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Taken from old clippings dealing with Kentucky family history, newspaper
unknown. These clippings are about 100 years old (1997).  Reprinted in
Kentucky Explorer, Volume 11, Number 2 - June, 1996. p. 102.  Unknown
County.

Colonel Lawrence Taliaferro, of Rose Hill, Orange County, born December 9, 1734, died April 8, 1789, married first Mary Jackson on October 17, 1758, and had third Sarah, who married first Captain Frances Dade, and second Captain William Dade, born 1760, an officer of the Revolution, who removed from Orange County, Virginia, to Kentucky, and died there on July 23, 1840. Sarah, by her second marriage with Captain Francis Dade, had General Lawrence T., Dr. Francis and Mary. Colonel Lawrence Taliaferro married a second time to Sarah Dade, who left a numerous progeny, as did Captain William Dade and wife. Taliaferro Jackson Dade---Rose_Hill-Orange-VA

Kentucky: A History of the State, Battle, Perrin, & Kniffin, 7th ed., 1887, Campbell Co. REV. T. F. TALIAFERRO was born in Campbell County, Ky., March 1, 1847, and is the youngest of three children of W. R. and Harriet (McGrew) Taliaferro, the others being W. R., Jr., and Lydia B. Southgate. His father was born in Caroline County, Va., a son of Robert, and his mother was a Miss Taylor, sister of Gen. Taylor, of Virginia. W. R. Taliaferro was always engaged in agricultural pursuits. He moved to Kentucky with his mother in 1814, and settled near Newport, where he still lives, and where the subject of this sketch was born. His mother was born in Kentucky, a daughter of Thomas McGrew, who came to Kentucky at quite an early day. Our subject was educated at the Kentucky Wesleyan College, Mollersburg [sic]. In 1870 he commenced to preach the gospel in the Methodist Episcopal Church South, and his first work was the Independence Circuit, of Kenton County, Ky., where he labored in 1871-72; then labored in Owen County in 1872-73; in Bracken County in 1873-74; Petersburg, Boone County, in 1874-75, and then in Perryville, Boyle County. Up to this period he was an undergraduate in conference, and they usually stay but one year in each place. In 1875 Mr. Taliaferro graduated, but remained in Perryville, Boyle County, until 1878. He was then sent to Oldham County, on the Floydsburg Circuit, where he remained until 1881. He next went to Falmouth, the county seat of Pendleton County, where he remained until 1885; thence to Hillsboro, Fleming County, and in 1886 was sent to New Castle, his present field of labor. Mr. Taliaferro is identified with all enterprises looking to the advancement of the material prosperity of the community in which he lives, and in the many places in which he has labored has always been held in the highest esteem. October 30, 1872, he married Miss Mary J. Summers, of Newport, Ky., an educated and accomplished lady, a daughter of George W. Summers, of Nicholas County, Ky. Two children have blessed their union: Maud M. and Hallie B. History is now being made for the future, and, as prohibition is soon to become the great question in Kentucky, and in the Nation, Mr. Taliaferro would like to be put upon record in this sketch on that subject. He has for years been an earnest advocate of the prohibition of, the manufacture and sale of ardent spirits as a beverage, or rather a submission of that question to the vote of the people, believing it to be the curse of our land, and the rock upon which the "ship of State" will finally wreck, unless it is gotten out of the way. He has earnestly advocated this doctrine from pulpit and platform. Taliaferro McGrew Southgate Taylor Summers =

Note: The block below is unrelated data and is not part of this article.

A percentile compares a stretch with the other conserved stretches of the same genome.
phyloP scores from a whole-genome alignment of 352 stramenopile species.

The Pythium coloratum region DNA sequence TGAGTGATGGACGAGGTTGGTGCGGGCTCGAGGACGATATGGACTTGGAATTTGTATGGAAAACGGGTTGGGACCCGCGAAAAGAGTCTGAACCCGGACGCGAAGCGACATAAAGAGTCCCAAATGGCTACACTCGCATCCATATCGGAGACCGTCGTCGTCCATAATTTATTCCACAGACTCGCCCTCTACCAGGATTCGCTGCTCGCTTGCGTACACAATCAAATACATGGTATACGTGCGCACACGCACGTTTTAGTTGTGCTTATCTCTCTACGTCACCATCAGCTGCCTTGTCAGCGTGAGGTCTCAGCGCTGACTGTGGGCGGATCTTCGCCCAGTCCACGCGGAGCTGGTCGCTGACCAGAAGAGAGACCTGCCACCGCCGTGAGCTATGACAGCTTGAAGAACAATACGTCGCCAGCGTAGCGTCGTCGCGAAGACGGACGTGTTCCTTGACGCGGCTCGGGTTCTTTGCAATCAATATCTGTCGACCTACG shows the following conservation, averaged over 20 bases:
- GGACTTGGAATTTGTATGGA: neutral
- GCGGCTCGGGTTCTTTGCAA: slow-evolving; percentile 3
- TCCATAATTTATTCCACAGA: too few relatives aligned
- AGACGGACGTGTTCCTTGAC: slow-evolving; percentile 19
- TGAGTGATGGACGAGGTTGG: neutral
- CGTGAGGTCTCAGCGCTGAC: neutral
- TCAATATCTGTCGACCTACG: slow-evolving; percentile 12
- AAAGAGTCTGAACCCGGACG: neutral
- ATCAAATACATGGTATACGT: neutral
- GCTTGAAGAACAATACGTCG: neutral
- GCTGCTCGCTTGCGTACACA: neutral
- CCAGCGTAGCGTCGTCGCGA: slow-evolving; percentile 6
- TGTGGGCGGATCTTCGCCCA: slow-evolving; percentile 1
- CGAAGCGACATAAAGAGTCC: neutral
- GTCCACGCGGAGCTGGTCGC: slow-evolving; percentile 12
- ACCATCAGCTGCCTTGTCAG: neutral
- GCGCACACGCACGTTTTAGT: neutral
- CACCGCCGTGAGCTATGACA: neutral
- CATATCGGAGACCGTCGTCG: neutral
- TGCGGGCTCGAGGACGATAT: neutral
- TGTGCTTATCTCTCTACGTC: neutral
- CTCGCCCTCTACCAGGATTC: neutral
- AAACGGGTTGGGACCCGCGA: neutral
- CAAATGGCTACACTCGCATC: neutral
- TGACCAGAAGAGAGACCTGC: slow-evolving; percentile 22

Kenton-KY Owen-KY Bracken-KY Petersburg-Boone-KY Perryville-Boyle-KY Oldham-KY Falmouth-Pendleton-KY Hillsboro-Fleming-KY Nicholas-KY Millersburg-Bourbon-KY Caroline-VA History of Todd County, Kentucky, ed. J. H. Battle, 1884, F. A. Battey Publishing Co., 1884, p. 365-66. [Town of Guthrie] SAMUEL W. TALIAFERRO is a resident of Guthrie Precinct, and lives upon the farm where he was born April 15, 1843. He is the fifth child of a family of six, born to Samuel W. and Sallie (Moore) Taliaferro. The father was born in Albemarle County, Va., July 19, 1798. In youth he came to Greene [sic] County, Ky., a few years later he came to Todd County and settled on this farm, where his widow now resides; he died October 11, 1879. On coming here he worked at the brick-laying trade, and at the end of a few years had earned sufficient means to buy 150 acres of land, which has since been increased to about 500 acres; he applied himself diligently to agricultural pursuits, and as a result was enabled to leave his surviving children each a handsome legacy; he was rigidly honest and exacting, both as to paying and collecting honest debts. An incident may be related which goes to show his honesty. In 1819 he borrowed from a young man a pair of saddle-bags and an umbrella in Kentucky, to take on his trip to Virginia. On his return to Kentucky the young man was gone, and could not be found; after a lapse of over fifty years, he accidentally heard that this friend was living in Hart County, Ky., these articles being worth abut $8, Mr. Taliaferro computed the interest for this length of time with the principal, and deputized a Methodist preacher to call on this man and pay him for these articles with interest; he at first refused but was finally persuaded to accept pay. Though naturally indisposed to give, he had become by the grace of God, one of the largest, most regular and reliable contributors to the enterprises of the church (Methodist Episcopal Church South), with which he was connected. He was married June 24, 1829, to Sallie (McClung) Moore; she was born in August, 1804, in VIrginia; her parents were David Moore and Jennie McClung; they came to what is now Todd County in 1807, and settled near Trenton on Spring Creek; this family consisted of ten children: Polley, Jennie, Nancy, Isabella, Andrew, David, Patsey, John, Betsey and Sallie; the latter is the only surviving member of this family and mother of six children: David, for the past thirty years a resident of Warren County, Ill.; Isabella, Samuel W., Frank, Leroy and Sallie Mac. Leroy died July 18, 1859, aged twenty-four; Samuel W. was married in 1870 to Alice Millen of Todd County; she died June 11, 1880, leaving two children: Samuel W. and Jennie Mac. S. W. owns the farm known as the Squire Terry Place, which consists of 450 acres, and also has charge of his mother's farm. About six years ago he engaged in breeding Jersey cattle and Poland China pigs; his herd of cattle is valued now at about $10,000. See portrait of S. W. Taliaferro, Sr. on another page. Taliaferro Moore McClung Millen Green-KY Hart-KY Warren-IL Albemarle-VA